Students in the three-year science research program offered at Mepham have worked for months, and in some cases years, on their projects for this year’s Research Symposium, which was held on May 28.
Among the presenters was senior Jonathan Spiegel, whose work is pending publication in the Journal of Neurobiology of Aging. Spiegel presented his research on diagnosing Alzheimer’s disease before irreversible neurological damage is done.
Junior Emily Shipley also studied the brain. Her project analyzed the relationship between mental strength and athletic performance by giving dancers a choreographed dance with and without cues and reviewing how they performed. Those with assisted cues performed the routine better, according to Shipley’s research.
Junior Brianna Isola’s project reached for the sky as it looked into the final stages of a dying star. She is currently working at the Hayden Planetarium at the American Museum of Natural History with a team and is a contributing author of a paper on these findings.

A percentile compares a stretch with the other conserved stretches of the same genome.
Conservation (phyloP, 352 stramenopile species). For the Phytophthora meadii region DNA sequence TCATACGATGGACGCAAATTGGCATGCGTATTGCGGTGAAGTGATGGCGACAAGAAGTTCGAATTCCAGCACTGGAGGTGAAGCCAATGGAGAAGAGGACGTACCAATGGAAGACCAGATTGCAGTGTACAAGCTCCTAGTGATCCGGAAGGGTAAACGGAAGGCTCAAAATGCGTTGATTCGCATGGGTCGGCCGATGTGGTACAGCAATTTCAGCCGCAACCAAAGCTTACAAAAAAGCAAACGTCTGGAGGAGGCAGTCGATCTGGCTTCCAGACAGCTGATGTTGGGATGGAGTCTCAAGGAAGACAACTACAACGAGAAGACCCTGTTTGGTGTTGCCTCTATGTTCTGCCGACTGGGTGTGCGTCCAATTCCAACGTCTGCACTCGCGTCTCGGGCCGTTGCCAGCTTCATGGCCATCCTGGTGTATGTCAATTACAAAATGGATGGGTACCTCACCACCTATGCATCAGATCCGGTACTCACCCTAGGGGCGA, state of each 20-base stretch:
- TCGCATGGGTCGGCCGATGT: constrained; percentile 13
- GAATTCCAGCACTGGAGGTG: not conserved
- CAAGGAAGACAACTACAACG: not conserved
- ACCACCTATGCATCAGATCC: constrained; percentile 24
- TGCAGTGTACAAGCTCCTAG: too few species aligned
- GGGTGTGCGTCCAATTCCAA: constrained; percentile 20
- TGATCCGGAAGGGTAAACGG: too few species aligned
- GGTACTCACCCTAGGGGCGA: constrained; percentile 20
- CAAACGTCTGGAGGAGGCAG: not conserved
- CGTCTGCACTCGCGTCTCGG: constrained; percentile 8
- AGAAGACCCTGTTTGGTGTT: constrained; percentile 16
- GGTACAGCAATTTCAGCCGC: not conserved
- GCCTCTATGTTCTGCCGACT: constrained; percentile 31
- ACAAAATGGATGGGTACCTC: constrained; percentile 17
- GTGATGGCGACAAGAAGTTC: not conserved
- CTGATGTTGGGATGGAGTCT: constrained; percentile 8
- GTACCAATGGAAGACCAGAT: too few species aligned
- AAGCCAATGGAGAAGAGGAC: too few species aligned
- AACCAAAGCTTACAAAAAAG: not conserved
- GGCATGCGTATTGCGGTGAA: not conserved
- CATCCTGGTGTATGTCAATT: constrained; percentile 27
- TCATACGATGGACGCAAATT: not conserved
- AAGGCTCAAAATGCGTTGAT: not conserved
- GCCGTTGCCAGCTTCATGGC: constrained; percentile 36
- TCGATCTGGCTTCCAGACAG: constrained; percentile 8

Keynote speaker Dr. Veronica Dolar, an economics professor at LIU Post, discussed the rigorous process of performing research. She advised the students, “Expect that things are going to fail and that you will be rejected,” but emphasized that this shouldn’t stop them from picking up and trying again. Dolar also stressed the importance of seeking out a good mentor.
Dr. David Kommor, the science research teacher at Mepham, brimmed with pride as he discussed the featured students, who will earn college credits upon completion of the course.
“Their research has been completed solo, in hospitals, universities and more,” he said. “This evening is the culmination of the research year.”